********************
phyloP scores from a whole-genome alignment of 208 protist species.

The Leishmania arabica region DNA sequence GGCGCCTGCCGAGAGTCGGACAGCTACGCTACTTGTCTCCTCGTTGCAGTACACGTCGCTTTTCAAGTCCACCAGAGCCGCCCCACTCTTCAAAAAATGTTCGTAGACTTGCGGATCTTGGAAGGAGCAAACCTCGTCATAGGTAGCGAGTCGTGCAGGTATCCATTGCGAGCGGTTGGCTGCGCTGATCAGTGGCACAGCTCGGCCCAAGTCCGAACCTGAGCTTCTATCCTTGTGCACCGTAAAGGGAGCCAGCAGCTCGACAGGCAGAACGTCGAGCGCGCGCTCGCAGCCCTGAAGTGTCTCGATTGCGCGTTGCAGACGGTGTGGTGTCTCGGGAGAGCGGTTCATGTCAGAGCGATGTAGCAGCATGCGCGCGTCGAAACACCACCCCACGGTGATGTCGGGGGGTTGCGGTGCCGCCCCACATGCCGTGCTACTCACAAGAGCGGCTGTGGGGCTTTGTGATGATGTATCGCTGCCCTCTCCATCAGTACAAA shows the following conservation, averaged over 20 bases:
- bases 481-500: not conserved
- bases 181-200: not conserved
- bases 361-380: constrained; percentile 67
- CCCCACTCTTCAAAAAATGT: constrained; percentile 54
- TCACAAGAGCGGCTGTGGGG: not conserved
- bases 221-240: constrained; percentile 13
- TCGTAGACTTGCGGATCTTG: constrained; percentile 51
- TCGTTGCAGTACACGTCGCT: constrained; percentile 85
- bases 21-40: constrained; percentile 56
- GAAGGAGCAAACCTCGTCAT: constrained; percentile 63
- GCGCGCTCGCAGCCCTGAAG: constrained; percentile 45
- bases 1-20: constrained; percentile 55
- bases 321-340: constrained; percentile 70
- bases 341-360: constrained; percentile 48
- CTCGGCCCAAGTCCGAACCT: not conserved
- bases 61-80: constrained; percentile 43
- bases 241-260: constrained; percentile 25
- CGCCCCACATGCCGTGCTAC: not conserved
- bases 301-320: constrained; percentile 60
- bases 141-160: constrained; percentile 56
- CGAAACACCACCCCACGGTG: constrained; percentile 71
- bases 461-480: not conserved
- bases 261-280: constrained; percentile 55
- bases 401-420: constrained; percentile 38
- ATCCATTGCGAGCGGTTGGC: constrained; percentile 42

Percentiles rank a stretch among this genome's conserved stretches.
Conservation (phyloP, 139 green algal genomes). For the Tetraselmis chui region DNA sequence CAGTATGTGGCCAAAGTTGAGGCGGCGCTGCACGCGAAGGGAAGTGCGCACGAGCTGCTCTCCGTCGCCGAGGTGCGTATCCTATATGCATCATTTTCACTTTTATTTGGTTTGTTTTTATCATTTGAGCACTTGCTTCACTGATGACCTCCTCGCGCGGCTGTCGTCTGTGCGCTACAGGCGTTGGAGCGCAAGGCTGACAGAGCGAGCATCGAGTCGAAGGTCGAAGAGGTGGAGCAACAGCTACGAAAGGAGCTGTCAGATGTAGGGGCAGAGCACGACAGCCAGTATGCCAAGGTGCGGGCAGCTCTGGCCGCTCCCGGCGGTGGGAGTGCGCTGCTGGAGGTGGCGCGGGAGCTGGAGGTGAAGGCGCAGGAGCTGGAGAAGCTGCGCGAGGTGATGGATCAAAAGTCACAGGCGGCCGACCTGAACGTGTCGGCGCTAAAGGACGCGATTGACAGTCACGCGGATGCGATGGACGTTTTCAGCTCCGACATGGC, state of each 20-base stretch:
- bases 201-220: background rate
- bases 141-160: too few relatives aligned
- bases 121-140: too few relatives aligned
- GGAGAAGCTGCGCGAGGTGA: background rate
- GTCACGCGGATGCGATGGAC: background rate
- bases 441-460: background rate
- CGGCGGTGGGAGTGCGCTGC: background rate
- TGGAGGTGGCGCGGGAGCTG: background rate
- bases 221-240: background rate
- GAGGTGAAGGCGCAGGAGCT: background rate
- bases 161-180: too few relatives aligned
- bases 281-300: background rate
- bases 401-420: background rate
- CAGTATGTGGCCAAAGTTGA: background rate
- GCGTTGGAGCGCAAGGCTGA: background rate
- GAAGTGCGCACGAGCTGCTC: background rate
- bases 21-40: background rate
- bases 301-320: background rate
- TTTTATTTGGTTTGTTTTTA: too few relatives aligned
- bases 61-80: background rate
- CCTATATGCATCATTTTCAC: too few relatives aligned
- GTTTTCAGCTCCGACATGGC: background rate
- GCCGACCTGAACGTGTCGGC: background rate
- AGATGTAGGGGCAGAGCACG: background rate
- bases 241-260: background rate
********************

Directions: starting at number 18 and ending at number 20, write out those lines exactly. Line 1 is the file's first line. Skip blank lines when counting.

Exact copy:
- bases 61-80: constrained; percentile 43
- bases 241-260: constrained; percentile 25
- CGCCCCACATGCCGTGCTAC: not conserved